Minigames! This has been the rallying cry for the Wii thus far, gathering players from far and wide who seek the oft-advertised “fast, addictive gameplay.” Launch title “Wii Sports” and “Rayman Raving Rabids,” have showcased the Wiimote’s abilities in simple, short game modes, varying from the completely mindless to the thoroughly enjoyable. This isn’t all the Wii has to offer — games like “Madden 2007,” “Call of Duty 3” and “Legend of Zelda: Twilight Princess” are genuinely exploring the Wii’s capability of creating full games — but there have been a slew of titles focusing entirely on what are traditionally small facets of a larger gaming experience.
“Warioware,” wildly popular on the Nintendo DS, was the culmination of this genre. Featuring rapid-fire, self-consciously stupid “microgames,” “Warioware” sought to find new ways to use the DS touchpad and prided itself on its lack of depth and quirky sense of humor. A no-brainer for the Wii, Nintendo simply took the previous sentence, replaced “touchpad” with “Wiimote,” put “Smooth Moves” on the end of the title and slammed out a game.
Irony can be a fine line to walk, and “Warioware: Smooth Moves” walks a razor’s edge. It’s a party game in the tradition of “Mario Party,” with room for up to eight players in some of the games. Each game mode functions a little differently, but they’re all built on the same microgames. There are a couple different ways to hold the Wiimote, as indicated by a name and a little diagram (the Elephant pose imitates a trunk, the Mohawk pose imitates said hairstyle, and The Big Cheese imitates an erect phallus). The player gets an image and an instruction, say “Drink,” where the player has to hold the Wiimote on his face and tilt it upwards slow enough to not spill, but fast enough to beat the time limit.
The other microgames range from the fabulously ludicrous to the simply incomprehensible. You’ll have to switch gears in a car, rearrange papers, sweep up leaves or grate a cellphone in a cheese grater. Some of the games simply require a single, quick and simple movement before passing the remote on, and some we couldn’t figure out even after two hours of play. The use of the WiiMote is good for the most part, but leaves you hoping for something a little more ridiculous than what was being offered. The humor of the microgames relies on novelty, but this gets tiresome the second time you see each game and have to deal with the fact that they’re either boring or frustrating.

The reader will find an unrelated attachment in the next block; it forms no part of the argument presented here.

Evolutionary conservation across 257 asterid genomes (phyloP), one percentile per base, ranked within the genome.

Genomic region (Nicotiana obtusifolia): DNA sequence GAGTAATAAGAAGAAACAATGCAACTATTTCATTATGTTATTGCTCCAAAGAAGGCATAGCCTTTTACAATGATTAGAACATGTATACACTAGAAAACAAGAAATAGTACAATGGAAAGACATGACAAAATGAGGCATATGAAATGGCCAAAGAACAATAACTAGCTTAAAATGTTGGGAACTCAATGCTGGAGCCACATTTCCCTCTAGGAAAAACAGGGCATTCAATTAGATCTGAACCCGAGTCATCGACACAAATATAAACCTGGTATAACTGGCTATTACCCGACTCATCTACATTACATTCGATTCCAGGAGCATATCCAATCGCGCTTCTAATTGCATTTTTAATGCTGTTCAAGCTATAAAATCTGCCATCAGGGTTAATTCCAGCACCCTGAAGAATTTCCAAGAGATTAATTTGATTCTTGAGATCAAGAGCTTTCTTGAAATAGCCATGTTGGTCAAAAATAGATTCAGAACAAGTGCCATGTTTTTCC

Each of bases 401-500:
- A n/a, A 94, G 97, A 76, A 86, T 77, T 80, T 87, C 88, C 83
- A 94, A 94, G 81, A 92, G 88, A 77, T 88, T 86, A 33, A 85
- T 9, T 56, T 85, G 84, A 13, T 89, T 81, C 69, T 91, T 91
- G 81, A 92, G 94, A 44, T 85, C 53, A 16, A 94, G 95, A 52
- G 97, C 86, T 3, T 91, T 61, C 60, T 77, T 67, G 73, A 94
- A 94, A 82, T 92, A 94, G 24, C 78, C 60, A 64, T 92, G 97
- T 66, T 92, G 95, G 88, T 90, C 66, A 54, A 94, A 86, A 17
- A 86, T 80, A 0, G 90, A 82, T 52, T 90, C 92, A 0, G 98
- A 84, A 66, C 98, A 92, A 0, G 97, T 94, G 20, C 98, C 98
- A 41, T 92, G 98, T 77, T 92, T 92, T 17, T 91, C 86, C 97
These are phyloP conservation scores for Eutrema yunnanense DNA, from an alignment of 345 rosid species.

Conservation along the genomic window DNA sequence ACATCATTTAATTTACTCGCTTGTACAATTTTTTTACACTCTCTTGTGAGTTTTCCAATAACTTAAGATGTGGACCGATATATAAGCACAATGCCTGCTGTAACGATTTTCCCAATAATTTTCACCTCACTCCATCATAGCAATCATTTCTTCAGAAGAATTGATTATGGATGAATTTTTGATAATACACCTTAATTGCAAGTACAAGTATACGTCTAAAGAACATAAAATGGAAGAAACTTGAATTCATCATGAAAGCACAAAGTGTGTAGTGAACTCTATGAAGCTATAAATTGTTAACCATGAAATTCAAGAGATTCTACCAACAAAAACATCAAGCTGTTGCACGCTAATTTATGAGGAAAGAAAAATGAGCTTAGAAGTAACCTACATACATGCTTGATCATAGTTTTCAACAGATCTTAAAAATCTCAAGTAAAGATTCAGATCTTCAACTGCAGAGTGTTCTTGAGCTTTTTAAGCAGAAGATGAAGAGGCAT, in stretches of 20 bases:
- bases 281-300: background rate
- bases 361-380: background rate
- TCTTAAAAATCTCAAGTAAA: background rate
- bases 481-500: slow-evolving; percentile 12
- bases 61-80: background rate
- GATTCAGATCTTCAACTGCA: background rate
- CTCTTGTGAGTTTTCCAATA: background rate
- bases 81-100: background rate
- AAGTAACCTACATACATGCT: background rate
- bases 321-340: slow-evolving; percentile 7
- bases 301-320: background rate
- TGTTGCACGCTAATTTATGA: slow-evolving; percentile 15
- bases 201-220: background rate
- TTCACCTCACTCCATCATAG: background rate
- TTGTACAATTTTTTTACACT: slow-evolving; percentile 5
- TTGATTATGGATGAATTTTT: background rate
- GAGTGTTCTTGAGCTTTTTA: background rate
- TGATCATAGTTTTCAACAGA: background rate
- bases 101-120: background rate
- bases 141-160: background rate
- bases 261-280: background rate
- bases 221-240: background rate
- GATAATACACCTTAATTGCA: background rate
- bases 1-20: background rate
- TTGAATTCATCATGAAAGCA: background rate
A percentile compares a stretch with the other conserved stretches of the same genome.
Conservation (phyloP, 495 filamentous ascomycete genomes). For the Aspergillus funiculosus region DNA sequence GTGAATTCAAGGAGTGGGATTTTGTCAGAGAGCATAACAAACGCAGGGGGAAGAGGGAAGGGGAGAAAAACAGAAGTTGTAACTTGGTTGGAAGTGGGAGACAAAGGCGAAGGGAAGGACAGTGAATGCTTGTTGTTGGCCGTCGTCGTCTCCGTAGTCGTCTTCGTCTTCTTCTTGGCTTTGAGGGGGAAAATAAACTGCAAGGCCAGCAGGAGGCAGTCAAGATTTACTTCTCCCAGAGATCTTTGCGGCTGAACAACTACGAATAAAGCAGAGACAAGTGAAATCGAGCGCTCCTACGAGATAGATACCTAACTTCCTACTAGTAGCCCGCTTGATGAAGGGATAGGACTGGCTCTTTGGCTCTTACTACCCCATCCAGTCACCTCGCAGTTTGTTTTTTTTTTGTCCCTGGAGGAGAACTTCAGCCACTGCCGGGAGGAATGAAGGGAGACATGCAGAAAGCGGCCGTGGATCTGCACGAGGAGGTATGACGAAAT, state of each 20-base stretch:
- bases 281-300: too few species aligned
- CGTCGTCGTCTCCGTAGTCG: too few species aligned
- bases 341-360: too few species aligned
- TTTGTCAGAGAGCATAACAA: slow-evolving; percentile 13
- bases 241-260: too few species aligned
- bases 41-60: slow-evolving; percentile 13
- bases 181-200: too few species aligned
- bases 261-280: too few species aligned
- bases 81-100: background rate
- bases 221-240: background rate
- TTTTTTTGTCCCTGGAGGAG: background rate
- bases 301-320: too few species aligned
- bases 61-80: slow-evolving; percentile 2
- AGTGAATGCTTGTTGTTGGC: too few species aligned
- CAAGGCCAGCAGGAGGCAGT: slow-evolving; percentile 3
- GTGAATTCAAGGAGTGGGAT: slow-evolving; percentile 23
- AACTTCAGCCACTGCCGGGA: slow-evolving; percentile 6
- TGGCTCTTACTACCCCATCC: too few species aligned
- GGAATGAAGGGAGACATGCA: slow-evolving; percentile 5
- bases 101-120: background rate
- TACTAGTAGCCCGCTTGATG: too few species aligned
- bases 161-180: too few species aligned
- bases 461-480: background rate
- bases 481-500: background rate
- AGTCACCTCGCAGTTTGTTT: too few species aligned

The fast pace, the dynamic of passing the Wiimote around and the slapstick humor of the microgames make WarioWare an obvious party game and an ideal drinking game, but if you plan on using it like this, make sure you’re already buzzed before you start or your pregame will fall flat. It’s fun to watch your friends flail around swatting imaginary flies, but you’re going to spend an inordinate amount of time doing just that — watching. Playing with seven other people means that you only play one-eighth of the time, and when you do it’ll probably be just a quick jerk of the wrist before you have to relinquish the fun. You’ll screw up a lot, so you’ll end up drunk, but don’t expect Beirut to be going away any time soon.
“WarioWare: Smooth Moves” is right in line with what we’ve seen from the Wii so far: It seeks to get players up and moving, to challenge traditional ideas of videogames and to make videogames more accessible. These aims are all well and good, but “WarioWare: Smooth Moves,” like a bad term paper, doesn’t have a whole lot supporting its thesis of fast, simple fun. It’s by no means a failure, and will easily provide enjoyable diversion at a party, but addictive it is not. The Wii’s launch titles are already over, and it’s no longer enough for a game to list “showcasing the Wiimote” as its primary purpose. It’s time to move past minigames. “WarioWare: Smooth Moves” is quick, easy, approachable fun, but it is also shallow and short-lived. It’s everything that the Wii’s promoters said it would be, but also everything that the Wii’s detractors said it wouldn’t be.